Since the beginning of the US war on terror, Chinese diplomacy has consistently criticised the international community’s militarised response to Islamist terrorism.
China has rejected involvement in large multinational military coalitions in Afghanistan and against the Islamic State. China’s nationalistic media have not only lambasted the US war on terror, but occasionally even promoted a narrative that holds the West responsible for Islamist terrorism, blaming excessive Western military intervention in the region for not only the explosion of terrorist attacks globally, but for the rise of ISIS as well.
Two key concepts have underpinned China’s diplomatic posture on terrorism: “double standards” and “tackling the root causes”. At the G20 summit in Ankara last year, soon after the November terror attacks in Paris, Foreign Minister Wang Yi stated: “China holds that joint forces should be formed to fight against terrorism, and that both the symptoms and root causes of the issue should be addressed.
Double standards shouldn’t be allowed”. “Double standards” is coded language referring to Western criticism of China’s actions in Xinjiang, signaling that what matters most to Beijing is international endorsement for its own domestic counter-terrorism policies.
This is their overarching priority in terms of national security, compared to which overseas risks are clearly a secondary concern. The reference to “root causes” indicates China’s preference for policies addressing factors that often encourage radicalisation, such as a lack of economic development and social justice.
Although this narrative has hardly changed, this policy brief indicates a “militarisation trend” emerging in China’s counter-terrorism strategy overseas. In December 2015, the Standing Committee of the National People’s Congress passed a new counter-terrorism law that, among other provisions, allows the army and armed police to engage in counter-terrorist missions abroad.
The scope of these missions are not precisely defined, in order to enable maximum flexibility during future crises. This law has the potential to lead to a dramatic change in the use of Chinese military power overseas. Other signs of such an evolution, driven by China’s changing stance on its “overseas interests” (海外利益), include new developments within the PLA in terms of doctrine, training, equipment, basing and diplomatic activity.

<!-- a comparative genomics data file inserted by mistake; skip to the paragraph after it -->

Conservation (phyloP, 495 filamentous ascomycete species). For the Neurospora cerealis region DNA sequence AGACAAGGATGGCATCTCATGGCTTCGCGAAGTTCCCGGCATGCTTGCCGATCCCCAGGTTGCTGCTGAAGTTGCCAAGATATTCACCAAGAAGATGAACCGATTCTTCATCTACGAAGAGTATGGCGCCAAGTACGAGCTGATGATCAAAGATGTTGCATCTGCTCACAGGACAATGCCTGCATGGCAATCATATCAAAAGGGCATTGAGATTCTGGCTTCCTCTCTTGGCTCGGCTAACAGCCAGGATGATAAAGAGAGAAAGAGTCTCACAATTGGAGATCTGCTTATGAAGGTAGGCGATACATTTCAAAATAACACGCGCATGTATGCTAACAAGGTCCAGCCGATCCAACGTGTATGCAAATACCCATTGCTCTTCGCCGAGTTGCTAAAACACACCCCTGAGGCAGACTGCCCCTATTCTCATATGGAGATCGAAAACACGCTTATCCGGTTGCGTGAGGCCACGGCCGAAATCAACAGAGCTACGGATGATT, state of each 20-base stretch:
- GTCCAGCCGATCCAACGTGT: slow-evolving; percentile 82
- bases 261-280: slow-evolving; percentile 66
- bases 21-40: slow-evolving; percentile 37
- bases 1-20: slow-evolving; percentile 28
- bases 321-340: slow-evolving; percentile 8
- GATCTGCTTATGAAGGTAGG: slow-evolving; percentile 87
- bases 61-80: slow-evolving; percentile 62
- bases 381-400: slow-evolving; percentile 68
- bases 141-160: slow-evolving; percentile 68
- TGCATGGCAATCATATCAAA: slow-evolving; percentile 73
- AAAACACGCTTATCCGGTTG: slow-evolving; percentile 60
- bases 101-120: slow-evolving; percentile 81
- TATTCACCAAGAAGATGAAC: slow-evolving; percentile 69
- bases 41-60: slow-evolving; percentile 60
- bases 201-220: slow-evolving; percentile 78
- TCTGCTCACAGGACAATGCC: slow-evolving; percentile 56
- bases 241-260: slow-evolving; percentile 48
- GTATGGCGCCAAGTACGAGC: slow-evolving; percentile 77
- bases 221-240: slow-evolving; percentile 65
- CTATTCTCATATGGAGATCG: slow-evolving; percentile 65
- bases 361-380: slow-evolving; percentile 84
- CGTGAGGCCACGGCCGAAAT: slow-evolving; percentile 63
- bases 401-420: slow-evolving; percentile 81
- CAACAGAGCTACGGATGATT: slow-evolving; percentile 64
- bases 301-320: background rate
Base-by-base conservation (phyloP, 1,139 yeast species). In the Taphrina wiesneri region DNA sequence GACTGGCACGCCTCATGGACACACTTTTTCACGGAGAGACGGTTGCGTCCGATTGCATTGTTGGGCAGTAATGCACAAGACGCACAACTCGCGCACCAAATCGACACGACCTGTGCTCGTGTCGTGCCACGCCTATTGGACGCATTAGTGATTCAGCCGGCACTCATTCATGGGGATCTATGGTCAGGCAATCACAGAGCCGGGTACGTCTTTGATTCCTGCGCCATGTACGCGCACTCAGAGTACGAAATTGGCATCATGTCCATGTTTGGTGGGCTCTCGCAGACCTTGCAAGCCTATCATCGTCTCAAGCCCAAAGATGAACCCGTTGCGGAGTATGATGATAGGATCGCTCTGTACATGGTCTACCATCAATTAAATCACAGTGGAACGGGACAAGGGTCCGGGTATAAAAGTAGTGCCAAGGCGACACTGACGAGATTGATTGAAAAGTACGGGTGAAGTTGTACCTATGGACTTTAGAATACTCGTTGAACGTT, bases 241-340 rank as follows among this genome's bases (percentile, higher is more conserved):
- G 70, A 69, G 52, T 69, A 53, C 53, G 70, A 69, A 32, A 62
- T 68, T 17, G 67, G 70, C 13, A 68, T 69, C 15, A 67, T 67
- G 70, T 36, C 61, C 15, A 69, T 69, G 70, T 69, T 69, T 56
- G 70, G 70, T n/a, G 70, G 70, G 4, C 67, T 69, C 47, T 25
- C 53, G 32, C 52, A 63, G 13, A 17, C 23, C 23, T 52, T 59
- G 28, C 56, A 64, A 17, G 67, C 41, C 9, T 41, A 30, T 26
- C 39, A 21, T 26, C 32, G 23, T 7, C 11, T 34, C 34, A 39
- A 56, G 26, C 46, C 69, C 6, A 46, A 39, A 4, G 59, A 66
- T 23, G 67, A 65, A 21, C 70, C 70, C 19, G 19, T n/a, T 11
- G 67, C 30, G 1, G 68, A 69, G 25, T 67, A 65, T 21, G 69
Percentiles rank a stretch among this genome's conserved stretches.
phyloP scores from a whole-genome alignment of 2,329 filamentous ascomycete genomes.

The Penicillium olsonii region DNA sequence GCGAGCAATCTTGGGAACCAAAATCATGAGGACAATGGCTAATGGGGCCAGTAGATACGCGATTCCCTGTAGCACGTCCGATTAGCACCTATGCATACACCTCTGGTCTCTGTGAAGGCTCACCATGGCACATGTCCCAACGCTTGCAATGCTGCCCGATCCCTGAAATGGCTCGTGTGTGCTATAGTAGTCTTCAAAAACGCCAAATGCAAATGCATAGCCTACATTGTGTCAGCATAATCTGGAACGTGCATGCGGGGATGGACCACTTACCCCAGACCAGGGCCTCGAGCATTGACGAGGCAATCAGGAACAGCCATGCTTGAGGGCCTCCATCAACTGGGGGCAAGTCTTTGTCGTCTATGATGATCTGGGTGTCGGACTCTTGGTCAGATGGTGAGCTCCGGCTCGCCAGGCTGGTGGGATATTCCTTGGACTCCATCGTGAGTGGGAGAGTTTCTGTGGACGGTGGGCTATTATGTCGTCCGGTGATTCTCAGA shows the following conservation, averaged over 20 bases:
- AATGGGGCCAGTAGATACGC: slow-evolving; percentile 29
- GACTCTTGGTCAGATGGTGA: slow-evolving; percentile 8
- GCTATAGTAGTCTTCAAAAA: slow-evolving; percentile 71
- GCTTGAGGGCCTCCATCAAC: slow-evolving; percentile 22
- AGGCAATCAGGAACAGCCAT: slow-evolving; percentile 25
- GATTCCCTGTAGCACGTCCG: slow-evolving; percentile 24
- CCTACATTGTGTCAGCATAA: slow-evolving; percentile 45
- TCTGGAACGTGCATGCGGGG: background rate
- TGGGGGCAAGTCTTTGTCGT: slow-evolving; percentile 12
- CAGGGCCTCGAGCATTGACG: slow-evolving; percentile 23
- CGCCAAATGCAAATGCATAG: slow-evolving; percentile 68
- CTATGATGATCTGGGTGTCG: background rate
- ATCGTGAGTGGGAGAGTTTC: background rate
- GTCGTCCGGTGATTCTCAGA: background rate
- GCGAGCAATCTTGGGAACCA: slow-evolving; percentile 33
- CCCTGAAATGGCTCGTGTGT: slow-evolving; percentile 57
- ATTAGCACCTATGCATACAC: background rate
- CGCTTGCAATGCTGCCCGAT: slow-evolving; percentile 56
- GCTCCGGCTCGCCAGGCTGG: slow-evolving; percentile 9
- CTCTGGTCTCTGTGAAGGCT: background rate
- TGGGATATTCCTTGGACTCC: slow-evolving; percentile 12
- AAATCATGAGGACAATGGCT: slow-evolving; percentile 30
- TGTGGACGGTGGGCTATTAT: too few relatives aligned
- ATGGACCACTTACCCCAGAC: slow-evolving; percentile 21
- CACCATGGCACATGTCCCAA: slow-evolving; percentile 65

In response to the emergence of new threats, China’s approach to international cooperation is also changing. China’s own problem with foreign fighters has resulted in diplomatic efforts to develop intelligence cooperation with new partners, including in Europe.
China is attempting to establish a counter-terrorism dialogue with the European Union, but these efforts have so far been unsuccessful. There are very strong normative differences keeping China and Europe apart on key definitions and approaches.
China frames terrorism as one of “three evils” (三股势力) alongside extremism and separatism, which has resulted in Europe approaching counter-terrorism cooperation with China from a human rights angle, making it difficult to disentangle domestic terrorism in China from the threat that international terrorism poses to both European and Chinese citizens.
This obstacle is likely to structurally limit the potential of Europe-China cooperation on counter-terrorism. Although some EU member states are pursuing a policy of engagement with China, this has not resulted in any concrete benefits for European security. China is not a key partner in solving Europe’s terror problem.
This policy brief argues that the EU should pursue a policy of cautious engagement, but wait for further moves from China before shifting towards greater cooperation. It also predicts that Chinese requests for cooperation will become more focused and less formalistic as China continues to adjust its overseas counter-terrorism strategy to a changing threat environment.